We've been reading Charlotte's Web during family reading time. We started reading longer (older) books with the Booper as part of family reading when she was about two. Too much busyness with D's and my jobs and schedules, plus Boop's own sudden squirmy attention span during longer books this past winter, meant that we dropped the practice for awhile. I'm happy that we're reinstituting it now, with summer coming on. Thus far, we've mostly been reading on preschool mornings in the car on the way to school (partly to divert her attention from the stress she's been feeling about school) but soon we'll need to come up with a new time when we can all read together.
Anyway, she's really liking this lovely book by E.B. White -- a favorite from my own childhood. And I'm so glad! Earlier this afternoon, she was trundling around the house with her little painted wooden pig magnet (from a set of animal magnets Aunt Martha gave her last year) and delighted me by calling him Wilbur. She fed Wilbur a snack and even gave him a quick bath in the sink when she was supposed to be washing her hands. She likes to say "the pig's ears turned pink in the sun" which is an echo of a line we read the other day. And she's excitedly looking forward to the end of the book, when they go to a fair...I told her that was coming, knowing she'd be excited since we went to a fair just last weekend (where Booper got her first -- and second! -- pony ride!)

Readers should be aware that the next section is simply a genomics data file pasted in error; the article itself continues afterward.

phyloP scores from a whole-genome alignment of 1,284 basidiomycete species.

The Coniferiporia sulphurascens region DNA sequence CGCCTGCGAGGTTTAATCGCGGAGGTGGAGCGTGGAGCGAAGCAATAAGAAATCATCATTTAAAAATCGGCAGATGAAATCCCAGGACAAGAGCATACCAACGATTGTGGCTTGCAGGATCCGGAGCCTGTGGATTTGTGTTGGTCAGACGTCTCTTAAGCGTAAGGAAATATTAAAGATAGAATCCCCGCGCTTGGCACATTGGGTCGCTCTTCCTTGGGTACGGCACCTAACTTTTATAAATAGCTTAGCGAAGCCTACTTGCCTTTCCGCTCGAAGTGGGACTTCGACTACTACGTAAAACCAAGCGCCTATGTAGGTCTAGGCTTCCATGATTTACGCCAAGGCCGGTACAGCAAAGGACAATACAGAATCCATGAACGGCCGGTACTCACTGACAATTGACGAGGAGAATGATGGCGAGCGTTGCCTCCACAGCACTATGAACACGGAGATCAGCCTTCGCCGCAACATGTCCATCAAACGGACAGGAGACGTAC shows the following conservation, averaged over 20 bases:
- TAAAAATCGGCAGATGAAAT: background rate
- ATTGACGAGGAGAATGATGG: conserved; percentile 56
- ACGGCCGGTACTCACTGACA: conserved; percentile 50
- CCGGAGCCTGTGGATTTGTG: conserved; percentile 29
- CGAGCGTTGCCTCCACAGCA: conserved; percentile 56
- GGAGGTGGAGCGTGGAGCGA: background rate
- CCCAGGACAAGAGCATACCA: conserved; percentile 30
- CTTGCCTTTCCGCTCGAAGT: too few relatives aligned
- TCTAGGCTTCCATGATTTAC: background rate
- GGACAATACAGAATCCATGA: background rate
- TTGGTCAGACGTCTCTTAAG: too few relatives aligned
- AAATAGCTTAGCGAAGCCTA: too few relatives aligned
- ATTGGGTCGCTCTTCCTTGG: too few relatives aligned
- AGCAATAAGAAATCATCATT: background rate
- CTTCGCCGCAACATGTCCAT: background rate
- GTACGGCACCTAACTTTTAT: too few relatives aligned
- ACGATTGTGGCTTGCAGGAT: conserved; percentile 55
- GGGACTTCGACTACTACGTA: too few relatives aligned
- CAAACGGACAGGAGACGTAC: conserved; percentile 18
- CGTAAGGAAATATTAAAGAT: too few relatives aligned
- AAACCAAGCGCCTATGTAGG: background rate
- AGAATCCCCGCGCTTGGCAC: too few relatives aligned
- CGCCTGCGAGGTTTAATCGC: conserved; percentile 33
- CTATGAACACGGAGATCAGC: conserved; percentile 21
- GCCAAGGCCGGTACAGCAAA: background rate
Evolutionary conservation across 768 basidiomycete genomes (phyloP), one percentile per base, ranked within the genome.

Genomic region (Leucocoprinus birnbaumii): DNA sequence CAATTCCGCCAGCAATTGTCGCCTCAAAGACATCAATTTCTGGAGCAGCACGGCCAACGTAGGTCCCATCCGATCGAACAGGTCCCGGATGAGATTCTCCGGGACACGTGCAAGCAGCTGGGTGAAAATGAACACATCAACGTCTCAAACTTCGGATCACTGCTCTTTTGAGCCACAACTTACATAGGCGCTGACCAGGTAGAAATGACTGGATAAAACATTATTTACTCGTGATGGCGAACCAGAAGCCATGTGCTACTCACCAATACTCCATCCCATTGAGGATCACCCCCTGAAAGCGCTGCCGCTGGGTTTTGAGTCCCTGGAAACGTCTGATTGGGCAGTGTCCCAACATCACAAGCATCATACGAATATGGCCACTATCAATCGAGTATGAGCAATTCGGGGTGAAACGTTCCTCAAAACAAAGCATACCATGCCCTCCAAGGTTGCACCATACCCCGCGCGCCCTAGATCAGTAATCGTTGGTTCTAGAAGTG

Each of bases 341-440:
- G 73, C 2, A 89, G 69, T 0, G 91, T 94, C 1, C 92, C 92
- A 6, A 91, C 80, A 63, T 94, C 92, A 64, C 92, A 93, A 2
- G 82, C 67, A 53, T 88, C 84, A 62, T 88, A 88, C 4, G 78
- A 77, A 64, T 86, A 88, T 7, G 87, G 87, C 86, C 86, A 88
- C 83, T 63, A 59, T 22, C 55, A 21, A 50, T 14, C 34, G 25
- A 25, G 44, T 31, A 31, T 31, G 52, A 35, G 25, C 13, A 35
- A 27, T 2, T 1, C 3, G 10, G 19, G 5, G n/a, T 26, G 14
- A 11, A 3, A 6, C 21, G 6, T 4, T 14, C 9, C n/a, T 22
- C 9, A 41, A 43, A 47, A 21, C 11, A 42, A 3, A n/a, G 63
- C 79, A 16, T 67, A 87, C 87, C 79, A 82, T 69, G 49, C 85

If you've never read Lauren Winner's lovely tribute to the genius of Charlotte's Web, you can check it out here at http://www.christianitytoday.com/bc/2005/005/12.28.html It not only includes fascinating biographical information about E.B. White and the many drafts he went through before coming up with that wonderful opening line "Where's Papa going with that ax?" but some very thoughtful stuff on the importance of community in writing, loving and living.
On my own, I've also been reading some James Herriot stories again -- for the first time in many years. I picked up a beautiful hardback copy of his Animal Stories several months ago at a used book sale. It looked like it had never been read, and his stories are so worth reading. Just opening the covers and moving back into the rural world of the beloved Yorkshire vet gave me a deep feeling of satisfaction, returning to a place I'd always enjoyed visiting but hadn't been to in a long time. Some of my most pleasurable reading moments as an adolescent were spent in Herriot's company; he writes beautiful prose out of years of keen observations of people and animals. If you know a child who loves animals but is ready to move on from Charlotte's Web (although of course CW is a book the child will go back to again and again!) then Herriot just might be an author to recommend.